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Bullpen Woes Killing Astros

August 29, 2012 | By RotoRob | comment on this post
Mickey Storey has been effective for the Houston Astros.
Mickey Storey is winning over fans in Houston.

A lot of things have to go wrong for a team to not only be dead last in the majors, but also as far away from anyone else as the Houston Astros currently are.

Trying to identify one aspect of what’s caused the Astros to unravel is like trying to pinpoint the donut that made Rosanne Barr fat. It’s an impossible and pointless exercise.

But for the sake of argument, let’s take a look at Houston’s bullpen, which is currently better than only the Mets’ relief corps in all of baseball.

Let’s start with the positive.

Wilton Lopez just keeps getting better and the Astros finally seem to have handed him the closer job, although – ironically – that’s when he started to struggle. In the past three weeks and change, he’s managed to record his first two saves of the season but has also suffered three losses, one resulting in a blown save. Lopez suffered another blown save in a game in which he managed to vulture a win.

An elbow injury that cost him nearly a month has kept Lopez’s workload below what he usually logs, but what’s really impressed us this year is the massively improved control. Toss in the fact that he’s already matched his career high in wins and is on pace for his third straight season with a better ERA, and perhaps we are finally looking at the emergence of Lopez as a closer – something Fantasy experts have long prognosticated.

Lopez has value in NL-only formats and is worth a look in mixed leagues, but when you consider how few save chances he’ll get with Houston, he can ill afford to be blowing them.

Rookie Mickey Storey has also looked sharp. The 26-year-old righty is striking out a batter per inning in a long relief role, although he did suffer a loss for his only decision to date. Using a four-pitch arsenal, he fanned 74 against just 14 walks in 65 IP at Triple-A, so was clearly ready for his first shot at the majors. So far, so good.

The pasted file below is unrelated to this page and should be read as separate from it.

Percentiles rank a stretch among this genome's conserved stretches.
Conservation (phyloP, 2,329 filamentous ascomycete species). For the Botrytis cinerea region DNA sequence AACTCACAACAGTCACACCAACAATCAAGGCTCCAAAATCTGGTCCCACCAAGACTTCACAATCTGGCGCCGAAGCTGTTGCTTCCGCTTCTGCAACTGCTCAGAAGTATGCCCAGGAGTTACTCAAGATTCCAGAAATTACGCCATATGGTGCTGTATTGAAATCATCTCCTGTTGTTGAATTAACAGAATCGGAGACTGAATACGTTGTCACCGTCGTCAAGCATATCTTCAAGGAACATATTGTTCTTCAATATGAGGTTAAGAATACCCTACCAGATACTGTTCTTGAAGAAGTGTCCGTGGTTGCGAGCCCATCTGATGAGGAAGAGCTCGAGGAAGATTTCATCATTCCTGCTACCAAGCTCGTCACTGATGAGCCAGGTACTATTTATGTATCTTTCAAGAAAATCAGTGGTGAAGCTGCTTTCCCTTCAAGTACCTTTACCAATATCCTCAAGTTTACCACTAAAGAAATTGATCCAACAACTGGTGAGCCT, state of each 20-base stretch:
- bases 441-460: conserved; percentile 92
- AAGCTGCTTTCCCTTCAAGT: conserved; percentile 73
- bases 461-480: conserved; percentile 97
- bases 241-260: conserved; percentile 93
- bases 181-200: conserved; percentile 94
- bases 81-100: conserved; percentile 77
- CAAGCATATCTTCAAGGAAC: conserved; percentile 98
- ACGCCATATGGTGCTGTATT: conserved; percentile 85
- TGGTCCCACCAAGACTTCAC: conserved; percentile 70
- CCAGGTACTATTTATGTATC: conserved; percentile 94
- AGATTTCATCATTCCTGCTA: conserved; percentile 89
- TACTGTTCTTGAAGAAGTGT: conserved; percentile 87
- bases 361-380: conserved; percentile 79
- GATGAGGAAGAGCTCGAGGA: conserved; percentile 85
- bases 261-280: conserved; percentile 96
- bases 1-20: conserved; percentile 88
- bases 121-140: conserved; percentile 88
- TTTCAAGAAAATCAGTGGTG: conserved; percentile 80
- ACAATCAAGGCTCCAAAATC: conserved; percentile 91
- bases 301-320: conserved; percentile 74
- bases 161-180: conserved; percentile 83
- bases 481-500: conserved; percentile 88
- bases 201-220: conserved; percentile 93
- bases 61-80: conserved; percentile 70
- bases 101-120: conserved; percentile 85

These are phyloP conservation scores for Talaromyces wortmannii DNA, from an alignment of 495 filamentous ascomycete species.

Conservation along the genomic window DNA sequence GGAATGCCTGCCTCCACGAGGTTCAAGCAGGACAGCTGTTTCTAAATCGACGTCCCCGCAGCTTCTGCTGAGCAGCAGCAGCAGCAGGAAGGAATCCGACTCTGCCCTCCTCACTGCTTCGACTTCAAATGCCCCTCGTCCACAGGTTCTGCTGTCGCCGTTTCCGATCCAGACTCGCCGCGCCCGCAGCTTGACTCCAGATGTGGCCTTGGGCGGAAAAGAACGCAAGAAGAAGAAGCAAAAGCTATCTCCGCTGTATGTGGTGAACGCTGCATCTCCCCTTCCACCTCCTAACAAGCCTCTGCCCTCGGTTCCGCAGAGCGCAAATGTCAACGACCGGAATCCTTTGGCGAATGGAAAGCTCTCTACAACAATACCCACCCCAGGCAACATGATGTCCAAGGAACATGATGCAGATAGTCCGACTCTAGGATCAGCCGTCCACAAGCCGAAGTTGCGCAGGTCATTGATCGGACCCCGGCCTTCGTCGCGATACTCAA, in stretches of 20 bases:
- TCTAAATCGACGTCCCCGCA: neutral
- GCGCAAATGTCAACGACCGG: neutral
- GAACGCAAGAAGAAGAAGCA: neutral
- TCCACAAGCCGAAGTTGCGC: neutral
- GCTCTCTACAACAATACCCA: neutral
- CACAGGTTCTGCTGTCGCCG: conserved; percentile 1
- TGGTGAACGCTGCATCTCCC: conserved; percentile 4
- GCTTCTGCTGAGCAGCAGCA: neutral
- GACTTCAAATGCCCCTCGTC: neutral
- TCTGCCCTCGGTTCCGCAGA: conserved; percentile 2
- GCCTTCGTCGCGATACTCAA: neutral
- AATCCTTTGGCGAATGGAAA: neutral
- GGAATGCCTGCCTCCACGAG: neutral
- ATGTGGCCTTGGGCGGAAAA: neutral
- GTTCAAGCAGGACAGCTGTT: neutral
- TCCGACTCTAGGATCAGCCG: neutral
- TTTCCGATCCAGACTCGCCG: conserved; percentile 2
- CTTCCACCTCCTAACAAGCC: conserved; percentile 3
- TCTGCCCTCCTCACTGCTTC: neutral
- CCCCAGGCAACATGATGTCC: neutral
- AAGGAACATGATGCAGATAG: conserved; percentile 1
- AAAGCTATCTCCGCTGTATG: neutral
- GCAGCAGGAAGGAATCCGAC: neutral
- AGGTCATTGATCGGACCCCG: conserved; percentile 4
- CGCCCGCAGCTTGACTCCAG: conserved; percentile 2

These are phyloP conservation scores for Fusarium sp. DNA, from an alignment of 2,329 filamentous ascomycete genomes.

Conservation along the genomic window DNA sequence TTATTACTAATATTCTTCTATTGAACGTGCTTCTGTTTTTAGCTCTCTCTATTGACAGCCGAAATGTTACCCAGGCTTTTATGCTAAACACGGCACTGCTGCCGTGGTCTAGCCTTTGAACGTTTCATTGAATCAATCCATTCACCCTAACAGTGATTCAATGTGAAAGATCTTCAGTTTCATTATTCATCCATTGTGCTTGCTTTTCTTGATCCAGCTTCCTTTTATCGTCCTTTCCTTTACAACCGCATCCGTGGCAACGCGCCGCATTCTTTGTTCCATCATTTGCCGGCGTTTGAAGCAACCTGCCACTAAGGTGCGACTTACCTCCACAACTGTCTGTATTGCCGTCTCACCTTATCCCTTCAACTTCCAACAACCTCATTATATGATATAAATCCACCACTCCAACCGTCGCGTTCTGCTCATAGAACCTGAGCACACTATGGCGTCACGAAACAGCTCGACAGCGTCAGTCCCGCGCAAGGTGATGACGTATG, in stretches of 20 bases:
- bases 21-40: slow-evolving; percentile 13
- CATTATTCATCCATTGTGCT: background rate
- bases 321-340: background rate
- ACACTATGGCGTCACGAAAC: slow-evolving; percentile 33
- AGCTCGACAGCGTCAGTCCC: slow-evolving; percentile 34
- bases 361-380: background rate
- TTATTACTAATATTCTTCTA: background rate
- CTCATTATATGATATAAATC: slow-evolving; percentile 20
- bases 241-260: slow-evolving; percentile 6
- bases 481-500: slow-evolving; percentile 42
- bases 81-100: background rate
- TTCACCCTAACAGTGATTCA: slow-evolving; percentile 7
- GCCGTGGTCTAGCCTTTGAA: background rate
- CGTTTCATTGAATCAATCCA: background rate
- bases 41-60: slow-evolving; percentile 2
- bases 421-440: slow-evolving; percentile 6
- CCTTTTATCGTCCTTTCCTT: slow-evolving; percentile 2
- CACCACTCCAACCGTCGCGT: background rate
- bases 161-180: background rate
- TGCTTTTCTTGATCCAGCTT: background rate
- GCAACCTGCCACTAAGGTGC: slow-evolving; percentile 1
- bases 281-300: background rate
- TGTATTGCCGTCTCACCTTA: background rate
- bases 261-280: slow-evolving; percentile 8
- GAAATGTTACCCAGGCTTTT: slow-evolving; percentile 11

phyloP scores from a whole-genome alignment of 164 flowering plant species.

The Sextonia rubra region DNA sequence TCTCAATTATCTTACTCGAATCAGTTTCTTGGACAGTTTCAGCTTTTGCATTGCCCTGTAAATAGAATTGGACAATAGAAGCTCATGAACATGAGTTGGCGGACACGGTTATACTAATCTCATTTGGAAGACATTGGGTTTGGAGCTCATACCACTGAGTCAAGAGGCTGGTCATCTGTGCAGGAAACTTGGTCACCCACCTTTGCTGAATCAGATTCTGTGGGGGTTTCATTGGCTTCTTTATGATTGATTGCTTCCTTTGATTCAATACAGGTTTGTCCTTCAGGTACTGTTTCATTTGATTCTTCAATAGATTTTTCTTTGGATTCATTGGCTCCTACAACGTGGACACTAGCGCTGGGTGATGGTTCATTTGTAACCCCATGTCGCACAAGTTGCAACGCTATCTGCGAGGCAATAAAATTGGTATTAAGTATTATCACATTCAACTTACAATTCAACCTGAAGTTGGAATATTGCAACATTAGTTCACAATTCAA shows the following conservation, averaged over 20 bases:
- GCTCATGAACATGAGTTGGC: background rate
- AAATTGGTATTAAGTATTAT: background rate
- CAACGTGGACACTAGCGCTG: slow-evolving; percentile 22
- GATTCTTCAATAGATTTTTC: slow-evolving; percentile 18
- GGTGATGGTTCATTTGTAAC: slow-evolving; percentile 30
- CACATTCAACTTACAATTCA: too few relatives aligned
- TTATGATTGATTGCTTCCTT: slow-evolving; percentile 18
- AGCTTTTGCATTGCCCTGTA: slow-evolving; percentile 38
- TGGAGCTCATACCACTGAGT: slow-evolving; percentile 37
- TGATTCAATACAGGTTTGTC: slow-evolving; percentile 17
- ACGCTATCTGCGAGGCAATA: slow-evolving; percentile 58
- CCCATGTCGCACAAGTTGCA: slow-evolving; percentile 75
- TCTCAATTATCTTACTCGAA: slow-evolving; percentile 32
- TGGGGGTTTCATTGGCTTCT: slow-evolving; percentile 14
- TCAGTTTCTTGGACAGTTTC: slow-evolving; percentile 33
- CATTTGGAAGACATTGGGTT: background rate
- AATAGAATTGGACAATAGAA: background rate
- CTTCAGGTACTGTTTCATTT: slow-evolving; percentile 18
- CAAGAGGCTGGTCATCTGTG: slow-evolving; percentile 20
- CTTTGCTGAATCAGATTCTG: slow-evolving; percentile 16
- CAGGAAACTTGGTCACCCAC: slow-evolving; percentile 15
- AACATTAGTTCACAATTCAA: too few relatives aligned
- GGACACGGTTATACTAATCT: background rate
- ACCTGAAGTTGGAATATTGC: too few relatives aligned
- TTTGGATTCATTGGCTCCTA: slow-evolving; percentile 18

Brandon Lyon revitalized his career this year, but was peddled to the Jays in that massive deal last month.

LOOGY Wesley Wright has been effective in a set-up role, but not nearly as sharp as he was last year in limited opportunities. Shockingly, the 27-year-old – in his fifth season with the team – is the longest-serving Astro. House cleaning, baby.

Brett Myers did a fine job as closer before getting shipped off to the White Sox.

Lefty Fernando Abad was enjoying a fine comeback season, but he’s now been shifted into the rotation.

Xavier Cedeno has some issues with wildness, but he has shown improvement in a much longer look in Houston this year.

Here’s where things get real ugly.

Fernando Rodriguez has been tougher to hit this year, but his strikeout rate has slipped and his bottom line results have gotten ugly. Stranding runners hasn’t been an issue, but starting an inning clean has produced scary results. What up with that?

David Carpenter was taking a serious beatdown before getting shipped to the Jays.

Rookie Rhiner Cruz has been unable to come close to duplicating his minor league strikeout prowess, leading to some pathetic bottom line results. Somehow, this dude has been allowed to make 42 appearances totalling 44 1/3 IP despite an ERA that he just recently managed to get below 7.00.

Hector Ambriz had his contract purchased from Triple-A last week, returning to the majors for the first since 2011 Tommy John surgery. If he can keep the ball in the park, he could develop into a decent reliever.

After being a big part of the Houston bullpen last year, Enerio Del Rosario was freaking awful and had to be outrighted to Triple-A.

Finally, we’ve got Francisco Cordero, inexplicably acquired by the Astros in that 10-player deal with Toronto. As bad as he was with the Jays, Cordero was even more horrific in Houston (despite better K rates) before a toe injury landed him on the DL. That was four weeks ago, and he’s still out. Wow, we can’t understand why he’s not rushing back.

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